Inpatients receiving opioids more likely to continue usage after discharge, study shows

Post-discharge opioid use is far more likely among patients who are given opioids during their hospital stay compared to patients who do not receive opioids, according to a study published in the Annals of Internal Medicine.

Researchers conducted the retrospective cohort study at 12 community and academic hospitals in Pennsylvania. They examined 191,249 admissions of patients with at least one outpatient encounter within 12 months before and after the admission.

Researchers found that opioids were administered in 48 percent of admissions. The opioids were administered for 67.9 percent of their hospital stay.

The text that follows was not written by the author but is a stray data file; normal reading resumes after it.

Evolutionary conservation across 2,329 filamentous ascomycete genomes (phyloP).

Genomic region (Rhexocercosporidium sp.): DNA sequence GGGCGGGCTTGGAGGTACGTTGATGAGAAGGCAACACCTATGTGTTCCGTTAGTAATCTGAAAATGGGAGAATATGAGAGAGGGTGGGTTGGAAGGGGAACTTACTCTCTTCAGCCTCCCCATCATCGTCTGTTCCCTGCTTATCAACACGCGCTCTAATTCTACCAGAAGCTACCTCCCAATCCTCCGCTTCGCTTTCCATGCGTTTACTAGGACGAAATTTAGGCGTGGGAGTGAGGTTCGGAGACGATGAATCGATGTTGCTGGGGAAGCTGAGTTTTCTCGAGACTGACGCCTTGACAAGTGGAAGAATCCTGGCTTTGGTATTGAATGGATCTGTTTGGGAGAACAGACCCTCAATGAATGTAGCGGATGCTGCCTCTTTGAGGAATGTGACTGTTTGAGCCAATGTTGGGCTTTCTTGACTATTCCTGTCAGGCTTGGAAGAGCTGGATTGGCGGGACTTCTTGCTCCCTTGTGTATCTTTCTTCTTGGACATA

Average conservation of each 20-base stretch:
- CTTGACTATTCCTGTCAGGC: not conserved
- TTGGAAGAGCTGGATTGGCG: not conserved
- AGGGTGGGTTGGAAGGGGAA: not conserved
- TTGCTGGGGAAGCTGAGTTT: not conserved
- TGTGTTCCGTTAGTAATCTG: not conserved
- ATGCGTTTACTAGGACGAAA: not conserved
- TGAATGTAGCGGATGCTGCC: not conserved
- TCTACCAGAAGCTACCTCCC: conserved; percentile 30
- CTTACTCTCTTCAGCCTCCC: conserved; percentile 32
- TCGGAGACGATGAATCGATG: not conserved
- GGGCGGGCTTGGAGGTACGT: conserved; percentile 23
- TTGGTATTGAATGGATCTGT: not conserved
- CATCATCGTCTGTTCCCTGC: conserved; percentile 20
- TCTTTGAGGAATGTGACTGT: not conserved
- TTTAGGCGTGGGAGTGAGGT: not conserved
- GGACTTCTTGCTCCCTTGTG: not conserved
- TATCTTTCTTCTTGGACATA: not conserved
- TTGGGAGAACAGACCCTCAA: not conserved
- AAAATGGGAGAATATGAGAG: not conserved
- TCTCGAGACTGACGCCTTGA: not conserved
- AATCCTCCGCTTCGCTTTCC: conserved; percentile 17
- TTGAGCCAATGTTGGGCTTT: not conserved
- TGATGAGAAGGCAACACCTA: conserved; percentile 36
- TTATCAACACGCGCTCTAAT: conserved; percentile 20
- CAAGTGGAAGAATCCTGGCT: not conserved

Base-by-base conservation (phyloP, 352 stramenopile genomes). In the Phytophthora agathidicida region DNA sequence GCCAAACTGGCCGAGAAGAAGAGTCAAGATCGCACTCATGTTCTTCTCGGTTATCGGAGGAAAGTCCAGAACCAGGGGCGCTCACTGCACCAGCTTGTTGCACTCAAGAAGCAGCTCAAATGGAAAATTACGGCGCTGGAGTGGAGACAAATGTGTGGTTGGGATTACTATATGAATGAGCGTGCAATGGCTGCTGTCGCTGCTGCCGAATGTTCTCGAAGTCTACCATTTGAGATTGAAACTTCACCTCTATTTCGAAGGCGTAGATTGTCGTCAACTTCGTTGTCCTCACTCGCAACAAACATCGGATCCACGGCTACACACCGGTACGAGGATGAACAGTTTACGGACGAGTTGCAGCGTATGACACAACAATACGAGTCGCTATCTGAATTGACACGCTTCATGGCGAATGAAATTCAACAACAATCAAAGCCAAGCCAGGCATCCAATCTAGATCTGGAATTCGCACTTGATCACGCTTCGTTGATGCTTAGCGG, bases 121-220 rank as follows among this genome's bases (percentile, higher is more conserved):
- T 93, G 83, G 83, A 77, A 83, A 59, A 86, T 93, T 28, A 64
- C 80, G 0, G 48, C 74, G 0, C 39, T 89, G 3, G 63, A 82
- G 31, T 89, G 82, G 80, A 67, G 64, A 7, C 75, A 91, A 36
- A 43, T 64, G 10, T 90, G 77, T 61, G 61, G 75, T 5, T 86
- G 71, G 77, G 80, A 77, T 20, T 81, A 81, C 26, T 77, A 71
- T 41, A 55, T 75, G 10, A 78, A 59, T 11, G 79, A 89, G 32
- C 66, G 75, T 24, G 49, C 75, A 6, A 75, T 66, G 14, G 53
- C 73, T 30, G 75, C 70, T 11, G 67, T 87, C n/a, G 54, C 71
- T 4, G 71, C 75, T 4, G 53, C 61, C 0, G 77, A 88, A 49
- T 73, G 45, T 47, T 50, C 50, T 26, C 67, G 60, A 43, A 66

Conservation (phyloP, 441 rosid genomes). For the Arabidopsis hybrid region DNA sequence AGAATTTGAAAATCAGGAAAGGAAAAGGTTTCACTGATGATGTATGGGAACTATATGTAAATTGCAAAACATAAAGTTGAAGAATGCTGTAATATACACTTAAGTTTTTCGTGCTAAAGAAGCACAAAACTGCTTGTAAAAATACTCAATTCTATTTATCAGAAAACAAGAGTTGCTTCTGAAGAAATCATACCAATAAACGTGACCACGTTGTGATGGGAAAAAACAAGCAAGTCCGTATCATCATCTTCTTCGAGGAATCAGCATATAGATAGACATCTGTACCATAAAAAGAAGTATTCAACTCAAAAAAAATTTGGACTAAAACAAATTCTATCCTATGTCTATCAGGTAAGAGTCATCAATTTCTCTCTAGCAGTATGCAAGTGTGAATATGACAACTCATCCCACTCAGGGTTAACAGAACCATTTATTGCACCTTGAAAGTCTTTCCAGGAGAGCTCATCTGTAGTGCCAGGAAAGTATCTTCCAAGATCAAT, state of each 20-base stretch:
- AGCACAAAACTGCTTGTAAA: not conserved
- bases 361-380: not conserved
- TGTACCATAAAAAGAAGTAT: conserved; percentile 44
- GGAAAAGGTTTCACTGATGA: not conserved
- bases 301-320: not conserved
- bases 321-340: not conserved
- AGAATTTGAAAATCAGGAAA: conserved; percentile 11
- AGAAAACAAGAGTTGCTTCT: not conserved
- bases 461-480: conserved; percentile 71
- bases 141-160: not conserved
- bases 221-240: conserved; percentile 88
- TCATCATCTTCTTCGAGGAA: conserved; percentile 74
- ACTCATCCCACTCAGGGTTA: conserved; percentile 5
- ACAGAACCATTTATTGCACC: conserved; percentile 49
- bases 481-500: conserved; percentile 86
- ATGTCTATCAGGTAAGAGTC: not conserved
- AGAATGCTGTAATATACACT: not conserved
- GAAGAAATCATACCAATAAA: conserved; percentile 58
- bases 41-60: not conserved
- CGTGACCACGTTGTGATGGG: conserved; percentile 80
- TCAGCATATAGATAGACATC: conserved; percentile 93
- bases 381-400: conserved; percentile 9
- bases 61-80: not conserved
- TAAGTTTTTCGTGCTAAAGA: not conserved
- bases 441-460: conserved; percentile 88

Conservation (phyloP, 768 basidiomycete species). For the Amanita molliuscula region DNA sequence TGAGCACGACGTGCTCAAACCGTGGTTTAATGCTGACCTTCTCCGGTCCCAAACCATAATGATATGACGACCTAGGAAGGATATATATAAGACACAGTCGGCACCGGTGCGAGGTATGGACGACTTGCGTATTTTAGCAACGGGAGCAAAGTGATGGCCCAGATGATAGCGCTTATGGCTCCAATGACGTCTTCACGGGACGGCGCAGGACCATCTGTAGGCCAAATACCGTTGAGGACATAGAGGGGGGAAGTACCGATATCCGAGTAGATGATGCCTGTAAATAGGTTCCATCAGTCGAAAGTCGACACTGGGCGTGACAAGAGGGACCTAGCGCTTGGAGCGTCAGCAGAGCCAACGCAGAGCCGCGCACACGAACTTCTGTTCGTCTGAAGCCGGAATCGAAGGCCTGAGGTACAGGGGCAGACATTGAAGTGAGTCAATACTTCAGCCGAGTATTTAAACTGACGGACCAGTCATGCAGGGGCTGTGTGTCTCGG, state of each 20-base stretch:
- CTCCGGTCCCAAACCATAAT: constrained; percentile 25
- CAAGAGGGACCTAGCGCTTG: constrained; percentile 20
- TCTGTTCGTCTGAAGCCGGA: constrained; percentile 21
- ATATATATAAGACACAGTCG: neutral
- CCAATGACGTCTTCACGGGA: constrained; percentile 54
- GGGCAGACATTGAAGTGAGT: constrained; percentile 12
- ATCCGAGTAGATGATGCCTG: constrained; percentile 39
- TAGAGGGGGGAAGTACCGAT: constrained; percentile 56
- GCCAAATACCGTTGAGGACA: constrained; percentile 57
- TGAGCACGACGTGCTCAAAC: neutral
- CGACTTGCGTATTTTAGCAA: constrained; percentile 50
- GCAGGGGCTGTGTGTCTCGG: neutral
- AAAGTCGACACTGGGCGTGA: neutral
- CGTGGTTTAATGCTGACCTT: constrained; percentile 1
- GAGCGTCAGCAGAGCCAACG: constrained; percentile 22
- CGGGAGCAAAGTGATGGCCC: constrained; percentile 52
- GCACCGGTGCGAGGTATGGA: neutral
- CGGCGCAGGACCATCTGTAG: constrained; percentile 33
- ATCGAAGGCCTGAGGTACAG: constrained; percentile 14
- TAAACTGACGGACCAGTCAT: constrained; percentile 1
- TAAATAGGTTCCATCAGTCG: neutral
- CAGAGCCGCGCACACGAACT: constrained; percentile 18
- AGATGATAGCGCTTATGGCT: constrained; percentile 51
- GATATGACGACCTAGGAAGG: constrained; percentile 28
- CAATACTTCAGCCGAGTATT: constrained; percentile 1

Of the inpatients receiving opioids, 5.9 percent continued to use opioids within 90 days post-discharge, compared to 3 percent of those patients who did not receive opioids at the hospital. Additionally, opioid use at 90 days was higher among inpatients receiving opioids less than 12 hours before discharge versus those patients with at least 24 opioid-free hours before discharge.

More articles about opioids:
White House announces finalists in challenge for automated tech to detect opioids in mail
States with medical marijuana laws have higher opioid overdose rates, study finds
How IU Health cut opioid prescriptions 30% in its EDs

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